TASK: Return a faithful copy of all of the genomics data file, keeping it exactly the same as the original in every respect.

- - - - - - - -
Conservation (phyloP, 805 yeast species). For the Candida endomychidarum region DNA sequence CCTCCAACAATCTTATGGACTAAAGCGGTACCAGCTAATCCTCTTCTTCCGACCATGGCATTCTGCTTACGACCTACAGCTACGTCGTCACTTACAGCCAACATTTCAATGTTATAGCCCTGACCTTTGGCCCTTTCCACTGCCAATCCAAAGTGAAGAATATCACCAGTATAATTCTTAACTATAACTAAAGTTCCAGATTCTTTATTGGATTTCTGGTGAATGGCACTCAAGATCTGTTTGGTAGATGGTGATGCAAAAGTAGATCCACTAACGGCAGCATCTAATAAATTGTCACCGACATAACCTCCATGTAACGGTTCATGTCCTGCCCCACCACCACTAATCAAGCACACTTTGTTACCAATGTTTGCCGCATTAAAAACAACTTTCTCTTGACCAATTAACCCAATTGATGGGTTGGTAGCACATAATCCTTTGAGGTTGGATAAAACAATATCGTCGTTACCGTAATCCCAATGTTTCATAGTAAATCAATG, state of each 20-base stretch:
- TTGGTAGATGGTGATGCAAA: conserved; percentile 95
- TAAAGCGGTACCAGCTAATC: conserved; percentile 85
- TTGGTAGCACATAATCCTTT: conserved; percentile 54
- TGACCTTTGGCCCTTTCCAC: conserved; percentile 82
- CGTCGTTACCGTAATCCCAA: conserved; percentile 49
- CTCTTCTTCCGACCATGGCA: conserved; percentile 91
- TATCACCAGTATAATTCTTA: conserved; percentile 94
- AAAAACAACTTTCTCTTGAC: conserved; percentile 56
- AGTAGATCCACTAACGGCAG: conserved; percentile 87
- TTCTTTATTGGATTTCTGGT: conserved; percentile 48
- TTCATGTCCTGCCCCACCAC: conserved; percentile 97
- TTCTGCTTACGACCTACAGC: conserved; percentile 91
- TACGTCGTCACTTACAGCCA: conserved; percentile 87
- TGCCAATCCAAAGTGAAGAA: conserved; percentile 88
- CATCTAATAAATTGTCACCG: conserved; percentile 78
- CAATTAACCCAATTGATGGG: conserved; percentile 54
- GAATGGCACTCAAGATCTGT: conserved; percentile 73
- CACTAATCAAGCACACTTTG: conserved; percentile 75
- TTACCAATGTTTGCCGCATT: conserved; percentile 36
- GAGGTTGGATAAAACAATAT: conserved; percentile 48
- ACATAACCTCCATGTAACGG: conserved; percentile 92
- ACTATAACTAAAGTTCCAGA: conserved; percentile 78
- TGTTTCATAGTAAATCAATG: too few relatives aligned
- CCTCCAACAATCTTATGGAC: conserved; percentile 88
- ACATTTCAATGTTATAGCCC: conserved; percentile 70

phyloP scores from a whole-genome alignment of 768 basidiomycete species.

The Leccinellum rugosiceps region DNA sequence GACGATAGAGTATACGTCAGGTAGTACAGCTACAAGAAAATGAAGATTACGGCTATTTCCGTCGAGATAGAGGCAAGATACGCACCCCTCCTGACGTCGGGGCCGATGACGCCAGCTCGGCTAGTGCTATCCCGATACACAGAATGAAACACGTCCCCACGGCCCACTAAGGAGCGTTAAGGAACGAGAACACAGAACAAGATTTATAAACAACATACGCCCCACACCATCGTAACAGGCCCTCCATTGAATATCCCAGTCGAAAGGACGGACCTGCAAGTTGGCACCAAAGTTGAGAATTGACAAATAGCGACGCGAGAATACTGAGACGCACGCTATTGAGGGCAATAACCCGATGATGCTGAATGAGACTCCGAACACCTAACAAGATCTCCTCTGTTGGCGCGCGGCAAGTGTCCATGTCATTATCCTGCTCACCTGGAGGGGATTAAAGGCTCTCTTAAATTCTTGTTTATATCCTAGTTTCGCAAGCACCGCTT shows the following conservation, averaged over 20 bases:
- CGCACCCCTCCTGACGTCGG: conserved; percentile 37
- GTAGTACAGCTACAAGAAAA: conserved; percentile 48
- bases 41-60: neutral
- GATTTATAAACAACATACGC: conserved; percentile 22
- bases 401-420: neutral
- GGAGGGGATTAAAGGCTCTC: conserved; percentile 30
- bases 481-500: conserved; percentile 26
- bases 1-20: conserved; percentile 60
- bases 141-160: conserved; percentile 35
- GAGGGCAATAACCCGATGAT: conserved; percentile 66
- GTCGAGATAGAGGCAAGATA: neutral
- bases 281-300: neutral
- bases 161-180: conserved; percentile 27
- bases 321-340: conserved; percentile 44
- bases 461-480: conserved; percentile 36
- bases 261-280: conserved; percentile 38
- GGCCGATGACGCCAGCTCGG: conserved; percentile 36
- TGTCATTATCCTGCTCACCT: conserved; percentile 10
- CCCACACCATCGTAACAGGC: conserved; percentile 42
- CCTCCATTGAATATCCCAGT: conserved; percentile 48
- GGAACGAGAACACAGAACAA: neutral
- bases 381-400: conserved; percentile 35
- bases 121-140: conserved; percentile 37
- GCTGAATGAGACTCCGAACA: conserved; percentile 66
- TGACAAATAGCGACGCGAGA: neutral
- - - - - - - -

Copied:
Conservation (phyloP, 805 yeast species). For the Candida endomychidarum region DNA sequence CCTCCAACAATCTTATGGACTAAAGCGGTACCAGCTAATCCTCTTCTTCCGACCATGGCATTCTGCTTACGACCTACAGCTACGTCGTCACTTACAGCCAACATTTCAATGTTATAGCCCTGACCTTTGGCCCTTTCCACTGCCAATCCAAAGTGAAGAATATCACCAGTATAATTCTTAACTATAACTAAAGTTCCAGATTCTTTATTGGATTTCTGGTGAATGGCACTCAAGATCTGTTTGGTAGATGGTGATGCAAAAGTAGATCCACTAACGGCAGCATCTAATAAATTGTCACCGACATAACCTCCATGTAACGGTTCATGTCCTGCCCCACCACCACTAATCAAGCACACTTTGTTACCAATGTTTGCCGCATTAAAAACAACTTTCTCTTGACCAATTAACCCAATTGATGGGTTGGTAGCACATAATCCTTTGAGGTTGGATAAAACAATATCGTCGTTACCGTAATCCCAATGTTTCATAGTAAATCAATG, state of each 20-base stretch:
- TTGGTAGATGGTGATGCAAA: conserved; percentile 95
- TAAAGCGGTACCAGCTAATC: conserved; percentile 85
- TTGGTAGCACATAATCCTTT: conserved; percentile 54
- TGACCTTTGGCCCTTTCCAC: conserved; percentile 82
- CGTCGTTACCGTAATCCCAA: conserved; percentile 49
- CTCTTCTTCCGACCATGGCA: conserved; percentile 91
- TATCACCAGTATAATTCTTA: conserved; percentile 94
- AAAAACAACTTTCTCTTGAC: conserved; percentile 56
- AGTAGATCCACTAACGGCAG: conserved; percentile 87
- TTCTTTATTGGATTTCTGGT: conserved; percentile 48
- TTCATGTCCTGCCCCACCAC: conserved; percentile 97
- TTCTGCTTACGACCTACAGC: conserved; percentile 91
- TACGTCGTCACTTACAGCCA: conserved; percentile 87
- TGCCAATCCAAAGTGAAGAA: conserved; percentile 88
- CATCTAATAAATTGTCACCG: conserved; percentile 78
- CAATTAACCCAATTGATGGG: conserved; percentile 54
- GAATGGCACTCAAGATCTGT: conserved; percentile 73
- CACTAATCAAGCACACTTTG: conserved; percentile 75
- TTACCAATGTTTGCCGCATT: conserved; percentile 36
- GAGGTTGGATAAAACAATAT: conserved; percentile 48
- ACATAACCTCCATGTAACGG: conserved; percentile 92
- ACTATAACTAAAGTTCCAGA: conserved; percentile 78
- TGTTTCATAGTAAATCAATG: too few relatives aligned
- CCTCCAACAATCTTATGGAC: conserved; percentile 88
- ACATTTCAATGTTATAGCCC: conserved; percentile 70

phyloP scores from a whole-genome alignment of 768 basidiomycete species.

The Leccinellum rugosiceps region DNA sequence GACGATAGAGTATACGTCAGGTAGTACAGCTACAAGAAAATGAAGATTACGGCTATTTCCGTCGAGATAGAGGCAAGATACGCACCCCTCCTGACGTCGGGGCCGATGACGCCAGCTCGGCTAGTGCTATCCCGATACACAGAATGAAACACGTCCCCACGGCCCACTAAGGAGCGTTAAGGAACGAGAACACAGAACAAGATTTATAAACAACATACGCCCCACACCATCGTAACAGGCCCTCCATTGAATATCCCAGTCGAAAGGACGGACCTGCAAGTTGGCACCAAAGTTGAGAATTGACAAATAGCGACGCGAGAATACTGAGACGCACGCTATTGAGGGCAATAACCCGATGATGCTGAATGAGACTCCGAACACCTAACAAGATCTCCTCTGTTGGCGCGCGGCAAGTGTCCATGTCATTATCCTGCTCACCTGGAGGGGATTAAAGGCTCTCTTAAATTCTTGTTTATATCCTAGTTTCGCAAGCACCGCTT shows the following conservation, averaged over 20 bases:
- CGCACCCCTCCTGACGTCGG: conserved; percentile 37
- GTAGTACAGCTACAAGAAAA: conserved; percentile 48
- bases 41-60: neutral
- GATTTATAAACAACATACGC: conserved; percentile 22
- bases 401-420: neutral
- GGAGGGGATTAAAGGCTCTC: conserved; percentile 30
- bases 481-500: conserved; percentile 26
- bases 1-20: conserved; percentile 60
- bases 141-160: conserved; percentile 35
- GAGGGCAATAACCCGATGAT: conserved; percentile 66
- GTCGAGATAGAGGCAAGATA: neutral
- bases 281-300: neutral
- bases 161-180: conserved; percentile 27
- bases 321-340: conserved; percentile 44
- bases 461-480: conserved; percentile 36
- bases 261-280: conserved; percentile 38
- GGCCGATGACGCCAGCTCGG: conserved; percentile 36
- TGTCATTATCCTGCTCACCT: conserved; percentile 10
- CCCACACCATCGTAACAGGC: conserved; percentile 42
- CCTCCATTGAATATCCCAGT: conserved; percentile 48
- GGAACGAGAACACAGAACAA: neutral
- bases 381-400: conserved; percentile 35
- bases 121-140: conserved; percentile 37
- GCTGAATGAGACTCCGAACA: conserved; percentile 66
- TGACAAATAGCGACGCGAGA: neutral